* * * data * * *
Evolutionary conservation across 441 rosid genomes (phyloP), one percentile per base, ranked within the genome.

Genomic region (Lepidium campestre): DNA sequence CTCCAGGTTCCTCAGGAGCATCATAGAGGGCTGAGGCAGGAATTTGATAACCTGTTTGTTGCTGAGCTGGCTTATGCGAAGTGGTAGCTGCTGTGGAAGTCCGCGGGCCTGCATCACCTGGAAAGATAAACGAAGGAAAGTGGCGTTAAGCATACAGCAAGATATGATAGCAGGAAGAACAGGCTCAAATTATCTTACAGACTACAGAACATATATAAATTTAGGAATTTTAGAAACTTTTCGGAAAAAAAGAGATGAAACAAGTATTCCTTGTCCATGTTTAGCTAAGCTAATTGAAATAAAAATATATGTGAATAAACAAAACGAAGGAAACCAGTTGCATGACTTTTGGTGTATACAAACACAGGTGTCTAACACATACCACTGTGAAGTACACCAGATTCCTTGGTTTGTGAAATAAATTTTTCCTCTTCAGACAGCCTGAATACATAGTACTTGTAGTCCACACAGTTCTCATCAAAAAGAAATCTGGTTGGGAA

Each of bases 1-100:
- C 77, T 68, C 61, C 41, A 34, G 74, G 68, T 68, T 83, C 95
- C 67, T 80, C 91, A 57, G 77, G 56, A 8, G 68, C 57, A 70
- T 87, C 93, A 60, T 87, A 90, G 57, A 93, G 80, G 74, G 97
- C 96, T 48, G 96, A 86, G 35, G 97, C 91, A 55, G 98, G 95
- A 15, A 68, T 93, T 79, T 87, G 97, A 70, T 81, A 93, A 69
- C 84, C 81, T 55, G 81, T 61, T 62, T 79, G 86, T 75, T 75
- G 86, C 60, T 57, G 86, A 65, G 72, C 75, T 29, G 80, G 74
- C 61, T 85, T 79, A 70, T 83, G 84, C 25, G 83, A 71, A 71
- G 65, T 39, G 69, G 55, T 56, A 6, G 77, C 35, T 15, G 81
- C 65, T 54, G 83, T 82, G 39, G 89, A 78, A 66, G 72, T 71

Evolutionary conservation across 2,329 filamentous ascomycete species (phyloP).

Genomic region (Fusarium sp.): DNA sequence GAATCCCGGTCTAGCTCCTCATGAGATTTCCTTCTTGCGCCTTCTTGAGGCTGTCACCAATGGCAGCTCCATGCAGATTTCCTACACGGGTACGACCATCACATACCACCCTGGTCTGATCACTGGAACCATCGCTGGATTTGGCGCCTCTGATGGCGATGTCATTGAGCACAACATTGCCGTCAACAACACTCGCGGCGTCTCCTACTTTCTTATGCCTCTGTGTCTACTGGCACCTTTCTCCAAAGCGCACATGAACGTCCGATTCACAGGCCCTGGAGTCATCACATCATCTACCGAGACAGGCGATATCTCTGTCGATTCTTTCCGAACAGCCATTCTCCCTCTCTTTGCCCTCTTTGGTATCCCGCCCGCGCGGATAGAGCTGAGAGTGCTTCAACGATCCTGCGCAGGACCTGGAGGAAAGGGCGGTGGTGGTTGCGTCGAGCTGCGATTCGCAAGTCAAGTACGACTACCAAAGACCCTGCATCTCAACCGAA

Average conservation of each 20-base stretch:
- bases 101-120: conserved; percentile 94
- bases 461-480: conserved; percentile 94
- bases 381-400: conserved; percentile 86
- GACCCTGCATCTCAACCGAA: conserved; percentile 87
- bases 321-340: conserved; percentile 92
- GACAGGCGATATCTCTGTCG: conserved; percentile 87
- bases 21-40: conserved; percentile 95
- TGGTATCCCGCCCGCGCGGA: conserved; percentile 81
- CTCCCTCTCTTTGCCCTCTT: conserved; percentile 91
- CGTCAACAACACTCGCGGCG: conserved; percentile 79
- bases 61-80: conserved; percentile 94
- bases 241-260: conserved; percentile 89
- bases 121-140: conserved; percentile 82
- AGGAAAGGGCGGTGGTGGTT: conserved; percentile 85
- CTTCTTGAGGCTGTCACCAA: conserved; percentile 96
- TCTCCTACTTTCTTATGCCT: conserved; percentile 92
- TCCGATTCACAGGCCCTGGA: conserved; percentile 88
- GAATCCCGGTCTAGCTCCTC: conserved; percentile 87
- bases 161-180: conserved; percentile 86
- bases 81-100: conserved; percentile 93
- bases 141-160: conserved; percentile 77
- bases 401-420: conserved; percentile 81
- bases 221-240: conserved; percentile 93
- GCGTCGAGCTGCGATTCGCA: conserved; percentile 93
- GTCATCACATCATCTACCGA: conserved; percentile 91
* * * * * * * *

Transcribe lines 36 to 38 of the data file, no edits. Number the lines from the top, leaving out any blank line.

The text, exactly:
- bases 81-100: conserved; percentile 93
- bases 141-160: conserved; percentile 77
- bases 401-420: conserved; percentile 81